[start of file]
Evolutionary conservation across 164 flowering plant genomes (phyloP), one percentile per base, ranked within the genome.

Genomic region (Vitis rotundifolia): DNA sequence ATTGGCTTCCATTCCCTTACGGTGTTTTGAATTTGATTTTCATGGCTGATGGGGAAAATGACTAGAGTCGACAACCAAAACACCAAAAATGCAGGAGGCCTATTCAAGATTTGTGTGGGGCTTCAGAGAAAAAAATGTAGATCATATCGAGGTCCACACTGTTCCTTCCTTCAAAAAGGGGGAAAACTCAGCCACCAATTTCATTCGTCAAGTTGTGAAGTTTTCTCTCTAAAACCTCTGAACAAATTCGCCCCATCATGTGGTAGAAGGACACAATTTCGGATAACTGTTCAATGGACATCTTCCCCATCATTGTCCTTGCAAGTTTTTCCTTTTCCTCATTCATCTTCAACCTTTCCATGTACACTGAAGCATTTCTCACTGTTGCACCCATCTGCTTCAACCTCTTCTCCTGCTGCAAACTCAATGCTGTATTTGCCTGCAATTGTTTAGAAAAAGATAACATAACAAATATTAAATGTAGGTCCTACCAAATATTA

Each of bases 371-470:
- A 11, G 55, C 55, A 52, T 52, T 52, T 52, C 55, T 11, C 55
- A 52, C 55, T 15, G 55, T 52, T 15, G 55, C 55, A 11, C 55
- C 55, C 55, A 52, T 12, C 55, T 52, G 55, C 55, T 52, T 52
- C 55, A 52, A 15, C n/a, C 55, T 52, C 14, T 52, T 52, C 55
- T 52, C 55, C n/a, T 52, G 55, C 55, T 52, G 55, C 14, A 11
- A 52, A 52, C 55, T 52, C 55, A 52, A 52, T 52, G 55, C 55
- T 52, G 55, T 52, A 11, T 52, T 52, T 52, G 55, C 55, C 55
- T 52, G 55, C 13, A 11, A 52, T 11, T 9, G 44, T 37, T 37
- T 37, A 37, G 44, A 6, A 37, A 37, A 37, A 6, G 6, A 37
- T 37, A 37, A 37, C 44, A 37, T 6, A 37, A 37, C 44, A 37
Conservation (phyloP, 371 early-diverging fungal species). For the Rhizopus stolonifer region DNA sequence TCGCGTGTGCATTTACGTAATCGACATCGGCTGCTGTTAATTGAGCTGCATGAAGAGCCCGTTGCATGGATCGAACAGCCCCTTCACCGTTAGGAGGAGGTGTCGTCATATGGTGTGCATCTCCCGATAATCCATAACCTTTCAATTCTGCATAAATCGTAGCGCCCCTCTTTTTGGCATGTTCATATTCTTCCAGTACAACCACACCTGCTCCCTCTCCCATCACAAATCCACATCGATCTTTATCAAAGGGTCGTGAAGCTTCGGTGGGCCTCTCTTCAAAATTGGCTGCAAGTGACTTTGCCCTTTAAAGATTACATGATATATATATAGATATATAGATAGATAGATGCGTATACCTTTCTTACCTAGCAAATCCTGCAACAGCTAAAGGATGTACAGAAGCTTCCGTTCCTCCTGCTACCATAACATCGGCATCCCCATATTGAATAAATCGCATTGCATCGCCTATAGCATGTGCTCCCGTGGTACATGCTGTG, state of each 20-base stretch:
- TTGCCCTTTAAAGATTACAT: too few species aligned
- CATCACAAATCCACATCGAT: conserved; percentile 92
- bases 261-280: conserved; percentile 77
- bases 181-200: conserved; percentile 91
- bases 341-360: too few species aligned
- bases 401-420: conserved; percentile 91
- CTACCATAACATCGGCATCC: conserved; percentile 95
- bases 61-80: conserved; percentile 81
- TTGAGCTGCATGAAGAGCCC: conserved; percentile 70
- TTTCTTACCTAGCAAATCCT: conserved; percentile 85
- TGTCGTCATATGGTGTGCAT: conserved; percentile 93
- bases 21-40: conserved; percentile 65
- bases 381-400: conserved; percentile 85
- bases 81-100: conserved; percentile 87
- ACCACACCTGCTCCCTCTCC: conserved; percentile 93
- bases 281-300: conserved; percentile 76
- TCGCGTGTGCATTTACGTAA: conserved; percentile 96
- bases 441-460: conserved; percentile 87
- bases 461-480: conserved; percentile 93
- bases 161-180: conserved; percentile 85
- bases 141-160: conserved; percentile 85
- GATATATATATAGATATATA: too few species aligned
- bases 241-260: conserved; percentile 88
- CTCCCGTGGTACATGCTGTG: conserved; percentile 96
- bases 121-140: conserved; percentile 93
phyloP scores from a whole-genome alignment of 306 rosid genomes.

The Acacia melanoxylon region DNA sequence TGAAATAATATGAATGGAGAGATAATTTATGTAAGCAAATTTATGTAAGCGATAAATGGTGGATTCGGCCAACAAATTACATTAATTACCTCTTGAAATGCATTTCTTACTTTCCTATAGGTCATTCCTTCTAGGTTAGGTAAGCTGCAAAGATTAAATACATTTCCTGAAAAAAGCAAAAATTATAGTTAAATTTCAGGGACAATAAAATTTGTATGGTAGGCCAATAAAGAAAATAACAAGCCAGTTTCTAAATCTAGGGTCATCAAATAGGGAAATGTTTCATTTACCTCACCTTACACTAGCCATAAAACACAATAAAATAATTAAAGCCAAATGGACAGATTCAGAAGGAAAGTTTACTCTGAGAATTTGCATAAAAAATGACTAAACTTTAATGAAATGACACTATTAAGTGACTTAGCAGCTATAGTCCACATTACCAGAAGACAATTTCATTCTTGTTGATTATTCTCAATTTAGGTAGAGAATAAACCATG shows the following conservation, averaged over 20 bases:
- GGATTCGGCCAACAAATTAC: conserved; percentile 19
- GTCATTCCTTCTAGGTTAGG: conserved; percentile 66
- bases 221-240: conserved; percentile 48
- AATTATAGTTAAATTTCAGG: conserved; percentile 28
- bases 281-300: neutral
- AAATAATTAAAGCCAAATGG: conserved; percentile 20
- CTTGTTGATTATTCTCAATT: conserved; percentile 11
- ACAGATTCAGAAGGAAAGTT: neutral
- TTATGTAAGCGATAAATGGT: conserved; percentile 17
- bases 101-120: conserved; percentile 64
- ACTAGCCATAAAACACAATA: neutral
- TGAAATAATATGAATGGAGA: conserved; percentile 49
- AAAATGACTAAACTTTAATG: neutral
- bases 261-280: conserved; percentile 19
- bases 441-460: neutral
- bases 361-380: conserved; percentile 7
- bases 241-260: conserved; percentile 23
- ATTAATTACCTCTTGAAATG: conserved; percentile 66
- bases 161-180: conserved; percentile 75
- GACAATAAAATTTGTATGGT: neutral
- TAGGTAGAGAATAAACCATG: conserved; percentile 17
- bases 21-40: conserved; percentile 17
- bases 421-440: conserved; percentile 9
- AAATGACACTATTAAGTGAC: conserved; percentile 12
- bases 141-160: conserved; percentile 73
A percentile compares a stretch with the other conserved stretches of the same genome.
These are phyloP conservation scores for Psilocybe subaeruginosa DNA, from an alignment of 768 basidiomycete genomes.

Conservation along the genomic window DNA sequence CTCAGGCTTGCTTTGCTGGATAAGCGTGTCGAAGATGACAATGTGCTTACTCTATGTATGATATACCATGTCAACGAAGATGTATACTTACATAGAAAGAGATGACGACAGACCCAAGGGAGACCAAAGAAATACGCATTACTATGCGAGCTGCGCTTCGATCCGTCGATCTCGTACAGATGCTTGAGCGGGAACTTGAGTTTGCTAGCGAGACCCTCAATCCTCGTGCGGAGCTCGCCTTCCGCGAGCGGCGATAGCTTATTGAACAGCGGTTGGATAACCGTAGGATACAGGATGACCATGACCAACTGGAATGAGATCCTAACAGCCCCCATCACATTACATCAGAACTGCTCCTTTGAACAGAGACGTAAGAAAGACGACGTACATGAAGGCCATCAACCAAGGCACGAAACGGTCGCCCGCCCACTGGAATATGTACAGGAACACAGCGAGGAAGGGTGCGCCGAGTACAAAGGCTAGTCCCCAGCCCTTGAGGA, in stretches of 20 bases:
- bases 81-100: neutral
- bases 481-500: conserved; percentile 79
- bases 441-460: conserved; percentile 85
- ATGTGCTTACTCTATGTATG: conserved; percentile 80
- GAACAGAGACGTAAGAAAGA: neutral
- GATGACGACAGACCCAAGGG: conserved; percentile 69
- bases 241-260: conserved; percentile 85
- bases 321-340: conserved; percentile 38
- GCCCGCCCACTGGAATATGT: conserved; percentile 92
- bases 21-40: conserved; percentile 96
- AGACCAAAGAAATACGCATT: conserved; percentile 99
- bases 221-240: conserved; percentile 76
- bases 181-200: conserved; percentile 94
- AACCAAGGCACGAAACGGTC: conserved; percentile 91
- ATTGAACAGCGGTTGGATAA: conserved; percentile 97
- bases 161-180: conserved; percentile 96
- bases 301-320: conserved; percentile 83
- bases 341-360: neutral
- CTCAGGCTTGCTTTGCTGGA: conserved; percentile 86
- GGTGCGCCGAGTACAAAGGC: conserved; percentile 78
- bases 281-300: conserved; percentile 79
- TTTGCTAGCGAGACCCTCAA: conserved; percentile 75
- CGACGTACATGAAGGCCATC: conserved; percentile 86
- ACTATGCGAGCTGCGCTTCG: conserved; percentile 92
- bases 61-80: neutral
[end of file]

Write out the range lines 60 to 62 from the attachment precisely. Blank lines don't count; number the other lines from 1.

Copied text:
- bases 161-180: conserved; percentile 75
- GACAATAAAATTTGTATGGT: neutral
- TAGGTAGAGAATAAACCATG: conserved; percentile 17